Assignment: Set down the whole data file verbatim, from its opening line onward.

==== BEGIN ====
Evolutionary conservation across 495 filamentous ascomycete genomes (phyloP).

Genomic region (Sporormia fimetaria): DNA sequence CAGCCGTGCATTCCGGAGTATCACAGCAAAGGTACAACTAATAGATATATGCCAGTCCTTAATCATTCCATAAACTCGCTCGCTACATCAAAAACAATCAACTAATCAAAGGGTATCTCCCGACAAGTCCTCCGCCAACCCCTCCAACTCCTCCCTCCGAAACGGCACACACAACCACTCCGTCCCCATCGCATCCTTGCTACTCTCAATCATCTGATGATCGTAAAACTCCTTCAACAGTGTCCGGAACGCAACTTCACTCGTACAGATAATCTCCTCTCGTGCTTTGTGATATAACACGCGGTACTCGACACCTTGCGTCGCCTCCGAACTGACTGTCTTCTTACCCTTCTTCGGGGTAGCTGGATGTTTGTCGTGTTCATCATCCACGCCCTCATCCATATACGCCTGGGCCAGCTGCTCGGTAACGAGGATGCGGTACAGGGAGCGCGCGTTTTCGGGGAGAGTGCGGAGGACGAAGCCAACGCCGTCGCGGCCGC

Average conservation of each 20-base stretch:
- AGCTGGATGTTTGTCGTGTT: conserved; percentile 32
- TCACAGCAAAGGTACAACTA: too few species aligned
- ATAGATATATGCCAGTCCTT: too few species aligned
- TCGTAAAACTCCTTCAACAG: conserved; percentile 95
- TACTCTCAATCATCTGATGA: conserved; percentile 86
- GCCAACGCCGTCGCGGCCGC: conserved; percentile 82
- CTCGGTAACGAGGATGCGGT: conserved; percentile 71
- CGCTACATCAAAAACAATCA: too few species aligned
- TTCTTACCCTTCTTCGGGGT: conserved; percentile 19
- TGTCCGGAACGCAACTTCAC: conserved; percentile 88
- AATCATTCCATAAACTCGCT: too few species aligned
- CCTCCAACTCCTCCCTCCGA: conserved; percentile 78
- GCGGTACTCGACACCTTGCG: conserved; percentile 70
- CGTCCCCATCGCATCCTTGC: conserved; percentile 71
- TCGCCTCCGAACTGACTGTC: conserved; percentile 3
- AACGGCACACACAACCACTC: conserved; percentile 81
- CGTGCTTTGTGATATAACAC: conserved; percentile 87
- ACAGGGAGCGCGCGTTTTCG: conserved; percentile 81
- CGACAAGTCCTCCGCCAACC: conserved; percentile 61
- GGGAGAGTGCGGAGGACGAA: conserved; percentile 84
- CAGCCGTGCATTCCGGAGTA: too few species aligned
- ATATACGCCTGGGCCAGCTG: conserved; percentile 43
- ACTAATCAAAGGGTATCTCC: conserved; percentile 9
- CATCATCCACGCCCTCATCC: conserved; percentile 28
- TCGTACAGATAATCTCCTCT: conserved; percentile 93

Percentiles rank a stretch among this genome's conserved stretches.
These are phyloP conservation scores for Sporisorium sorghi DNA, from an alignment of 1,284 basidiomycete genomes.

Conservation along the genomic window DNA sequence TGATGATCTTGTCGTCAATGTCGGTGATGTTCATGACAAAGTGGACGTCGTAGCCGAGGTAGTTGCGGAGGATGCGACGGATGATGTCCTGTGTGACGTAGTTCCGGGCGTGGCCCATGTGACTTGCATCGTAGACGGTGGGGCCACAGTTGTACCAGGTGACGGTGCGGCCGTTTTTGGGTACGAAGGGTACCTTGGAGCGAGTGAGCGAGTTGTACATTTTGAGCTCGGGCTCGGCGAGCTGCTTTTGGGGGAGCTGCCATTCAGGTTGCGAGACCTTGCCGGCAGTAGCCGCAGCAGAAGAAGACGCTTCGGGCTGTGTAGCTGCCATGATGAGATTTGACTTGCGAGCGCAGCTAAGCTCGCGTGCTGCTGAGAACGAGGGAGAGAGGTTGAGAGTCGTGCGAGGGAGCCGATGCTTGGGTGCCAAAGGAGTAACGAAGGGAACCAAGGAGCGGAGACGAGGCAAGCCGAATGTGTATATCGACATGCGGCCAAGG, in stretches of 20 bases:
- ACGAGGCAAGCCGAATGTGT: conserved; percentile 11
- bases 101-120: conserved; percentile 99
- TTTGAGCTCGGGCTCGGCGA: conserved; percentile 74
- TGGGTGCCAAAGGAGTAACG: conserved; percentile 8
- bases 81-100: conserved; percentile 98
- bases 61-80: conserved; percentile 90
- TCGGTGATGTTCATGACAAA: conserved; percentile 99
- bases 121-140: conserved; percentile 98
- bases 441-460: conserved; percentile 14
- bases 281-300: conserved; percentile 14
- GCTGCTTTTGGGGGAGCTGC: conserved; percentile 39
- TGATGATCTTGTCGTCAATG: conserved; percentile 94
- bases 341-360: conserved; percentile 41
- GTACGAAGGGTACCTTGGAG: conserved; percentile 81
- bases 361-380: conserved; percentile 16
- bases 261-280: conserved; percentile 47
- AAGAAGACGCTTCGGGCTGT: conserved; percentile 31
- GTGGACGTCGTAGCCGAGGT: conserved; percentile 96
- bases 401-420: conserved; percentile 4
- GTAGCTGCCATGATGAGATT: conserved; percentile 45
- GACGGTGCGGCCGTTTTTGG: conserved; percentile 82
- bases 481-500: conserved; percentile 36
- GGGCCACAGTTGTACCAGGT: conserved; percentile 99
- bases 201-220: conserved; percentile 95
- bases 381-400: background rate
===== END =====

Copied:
Evolutionary conservation across 495 filamentous ascomycete genomes (phyloP).

Genomic region (Sporormia fimetaria): DNA sequence CAGCCGTGCATTCCGGAGTATCACAGCAAAGGTACAACTAATAGATATATGCCAGTCCTTAATCATTCCATAAACTCGCTCGCTACATCAAAAACAATCAACTAATCAAAGGGTATCTCCCGACAAGTCCTCCGCCAACCCCTCCAACTCCTCCCTCCGAAACGGCACACACAACCACTCCGTCCCCATCGCATCCTTGCTACTCTCAATCATCTGATGATCGTAAAACTCCTTCAACAGTGTCCGGAACGCAACTTCACTCGTACAGATAATCTCCTCTCGTGCTTTGTGATATAACACGCGGTACTCGACACCTTGCGTCGCCTCCGAACTGACTGTCTTCTTACCCTTCTTCGGGGTAGCTGGATGTTTGTCGTGTTCATCATCCACGCCCTCATCCATATACGCCTGGGCCAGCTGCTCGGTAACGAGGATGCGGTACAGGGAGCGCGCGTTTTCGGGGAGAGTGCGGAGGACGAAGCCAACGCCGTCGCGGCCGC

Average conservation of each 20-base stretch:
- AGCTGGATGTTTGTCGTGTT: conserved; percentile 32
- TCACAGCAAAGGTACAACTA: too few species aligned
- ATAGATATATGCCAGTCCTT: too few species aligned
- TCGTAAAACTCCTTCAACAG: conserved; percentile 95
- TACTCTCAATCATCTGATGA: conserved; percentile 86
- GCCAACGCCGTCGCGGCCGC: conserved; percentile 82
- CTCGGTAACGAGGATGCGGT: conserved; percentile 71
- CGCTACATCAAAAACAATCA: too few species aligned
- TTCTTACCCTTCTTCGGGGT: conserved; percentile 19
- TGTCCGGAACGCAACTTCAC: conserved; percentile 88
- AATCATTCCATAAACTCGCT: too few species aligned
- CCTCCAACTCCTCCCTCCGA: conserved; percentile 78
- GCGGTACTCGACACCTTGCG: conserved; percentile 70
- CGTCCCCATCGCATCCTTGC: conserved; percentile 71
- TCGCCTCCGAACTGACTGTC: conserved; percentile 3
- AACGGCACACACAACCACTC: conserved; percentile 81
- CGTGCTTTGTGATATAACAC: conserved; percentile 87
- ACAGGGAGCGCGCGTTTTCG: conserved; percentile 81
- CGACAAGTCCTCCGCCAACC: conserved; percentile 61
- GGGAGAGTGCGGAGGACGAA: conserved; percentile 84
- CAGCCGTGCATTCCGGAGTA: too few species aligned
- ATATACGCCTGGGCCAGCTG: conserved; percentile 43
- ACTAATCAAAGGGTATCTCC: conserved; percentile 9
- CATCATCCACGCCCTCATCC: conserved; percentile 28
- TCGTACAGATAATCTCCTCT: conserved; percentile 93

Percentiles rank a stretch among this genome's conserved stretches.
These are phyloP conservation scores for Sporisorium sorghi DNA, from an alignment of 1,284 basidiomycete genomes.

Conservation along the genomic window DNA sequence TGATGATCTTGTCGTCAATGTCGGTGATGTTCATGACAAAGTGGACGTCGTAGCCGAGGTAGTTGCGGAGGATGCGACGGATGATGTCCTGTGTGACGTAGTTCCGGGCGTGGCCCATGTGACTTGCATCGTAGACGGTGGGGCCACAGTTGTACCAGGTGACGGTGCGGCCGTTTTTGGGTACGAAGGGTACCTTGGAGCGAGTGAGCGAGTTGTACATTTTGAGCTCGGGCTCGGCGAGCTGCTTTTGGGGGAGCTGCCATTCAGGTTGCGAGACCTTGCCGGCAGTAGCCGCAGCAGAAGAAGACGCTTCGGGCTGTGTAGCTGCCATGATGAGATTTGACTTGCGAGCGCAGCTAAGCTCGCGTGCTGCTGAGAACGAGGGAGAGAGGTTGAGAGTCGTGCGAGGGAGCCGATGCTTGGGTGCCAAAGGAGTAACGAAGGGAACCAAGGAGCGGAGACGAGGCAAGCCGAATGTGTATATCGACATGCGGCCAAGG, in stretches of 20 bases:
- ACGAGGCAAGCCGAATGTGT: conserved; percentile 11
- bases 101-120: conserved; percentile 99
- TTTGAGCTCGGGCTCGGCGA: conserved; percentile 74
- TGGGTGCCAAAGGAGTAACG: conserved; percentile 8
- bases 81-100: conserved; percentile 98
- bases 61-80: conserved; percentile 90
- TCGGTGATGTTCATGACAAA: conserved; percentile 99
- bases 121-140: conserved; percentile 98
- bases 441-460: conserved; percentile 14
- bases 281-300: conserved; percentile 14
- GCTGCTTTTGGGGGAGCTGC: conserved; percentile 39
- TGATGATCTTGTCGTCAATG: conserved; percentile 94
- bases 341-360: conserved; percentile 41
- GTACGAAGGGTACCTTGGAG: conserved; percentile 81
- bases 361-380: conserved; percentile 16
- bases 261-280: conserved; percentile 47
- AAGAAGACGCTTCGGGCTGT: conserved; percentile 31
- GTGGACGTCGTAGCCGAGGT: conserved; percentile 96
- bases 401-420: conserved; percentile 4
- GTAGCTGCCATGATGAGATT: conserved; percentile 45
- GACGGTGCGGCCGTTTTTGG: conserved; percentile 82
- bases 481-500: conserved; percentile 36
- GGGCCACAGTTGTACCAGGT: conserved; percentile 99
- bases 201-220: conserved; percentile 95
- bases 381-400: background rate